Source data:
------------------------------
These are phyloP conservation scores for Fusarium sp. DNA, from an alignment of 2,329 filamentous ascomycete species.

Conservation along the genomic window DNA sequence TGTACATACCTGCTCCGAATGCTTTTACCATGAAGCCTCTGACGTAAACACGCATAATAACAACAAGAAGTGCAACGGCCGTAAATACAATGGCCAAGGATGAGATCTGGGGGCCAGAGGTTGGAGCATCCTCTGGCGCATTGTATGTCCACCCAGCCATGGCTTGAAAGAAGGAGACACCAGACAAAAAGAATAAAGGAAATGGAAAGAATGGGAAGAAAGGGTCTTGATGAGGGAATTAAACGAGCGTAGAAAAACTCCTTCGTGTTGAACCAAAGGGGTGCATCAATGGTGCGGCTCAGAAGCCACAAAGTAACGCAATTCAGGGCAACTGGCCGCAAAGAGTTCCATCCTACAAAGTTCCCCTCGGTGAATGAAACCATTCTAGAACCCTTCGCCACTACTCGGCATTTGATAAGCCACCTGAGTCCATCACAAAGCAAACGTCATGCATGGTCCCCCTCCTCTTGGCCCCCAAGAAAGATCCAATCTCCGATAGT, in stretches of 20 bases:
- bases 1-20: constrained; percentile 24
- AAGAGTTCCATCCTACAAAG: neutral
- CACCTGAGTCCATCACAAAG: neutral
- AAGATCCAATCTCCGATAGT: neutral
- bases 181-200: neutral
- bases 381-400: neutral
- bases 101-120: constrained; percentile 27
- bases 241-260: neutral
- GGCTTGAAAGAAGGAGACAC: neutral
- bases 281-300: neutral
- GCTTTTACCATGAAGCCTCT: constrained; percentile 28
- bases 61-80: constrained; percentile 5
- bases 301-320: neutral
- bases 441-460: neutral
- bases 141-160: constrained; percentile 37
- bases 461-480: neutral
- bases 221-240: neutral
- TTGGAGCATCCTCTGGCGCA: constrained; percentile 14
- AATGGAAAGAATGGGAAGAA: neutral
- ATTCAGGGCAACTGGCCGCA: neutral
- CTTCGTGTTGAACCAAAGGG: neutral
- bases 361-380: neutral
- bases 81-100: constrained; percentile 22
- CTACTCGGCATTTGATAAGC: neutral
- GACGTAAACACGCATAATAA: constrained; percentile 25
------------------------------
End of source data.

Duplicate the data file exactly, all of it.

These are phyloP conservation scores for Fusarium sp. DNA, from an alignment of 2,329 filamentous ascomycete species.

Conservation along the genomic window DNA sequence TGTACATACCTGCTCCGAATGCTTTTACCATGAAGCCTCTGACGTAAACACGCATAATAACAACAAGAAGTGCAACGGCCGTAAATACAATGGCCAAGGATGAGATCTGGGGGCCAGAGGTTGGAGCATCCTCTGGCGCATTGTATGTCCACCCAGCCATGGCTTGAAAGAAGGAGACACCAGACAAAAAGAATAAAGGAAATGGAAAGAATGGGAAGAAAGGGTCTTGATGAGGGAATTAAACGAGCGTAGAAAAACTCCTTCGTGTTGAACCAAAGGGGTGCATCAATGGTGCGGCTCAGAAGCCACAAAGTAACGCAATTCAGGGCAACTGGCCGCAAAGAGTTCCATCCTACAAAGTTCCCCTCGGTGAATGAAACCATTCTAGAACCCTTCGCCACTACTCGGCATTTGATAAGCCACCTGAGTCCATCACAAAGCAAACGTCATGCATGGTCCCCCTCCTCTTGGCCCCCAAGAAAGATCCAATCTCCGATAGT, in stretches of 20 bases:
- bases 1-20: constrained; percentile 24
- AAGAGTTCCATCCTACAAAG: neutral
- CACCTGAGTCCATCACAAAG: neutral
- AAGATCCAATCTCCGATAGT: neutral
- bases 181-200: neutral
- bases 381-400: neutral
- bases 101-120: constrained; percentile 27
- bases 241-260: neutral
- GGCTTGAAAGAAGGAGACAC: neutral
- bases 281-300: neutral
- GCTTTTACCATGAAGCCTCT: constrained; percentile 28
- bases 61-80: constrained; percentile 5
- bases 301-320: neutral
- bases 441-460: neutral
- bases 141-160: constrained; percentile 37
- bases 461-480: neutral
- bases 221-240: neutral
- TTGGAGCATCCTCTGGCGCA: constrained; percentile 14
- AATGGAAAGAATGGGAAGAA: neutral
- ATTCAGGGCAACTGGCCGCA: neutral
- CTTCGTGTTGAACCAAAGGG: neutral
- bases 361-380: neutral
- bases 81-100: constrained; percentile 22
- CTACTCGGCATTTGATAAGC: neutral
- GACGTAAACACGCATAATAA: constrained; percentile 25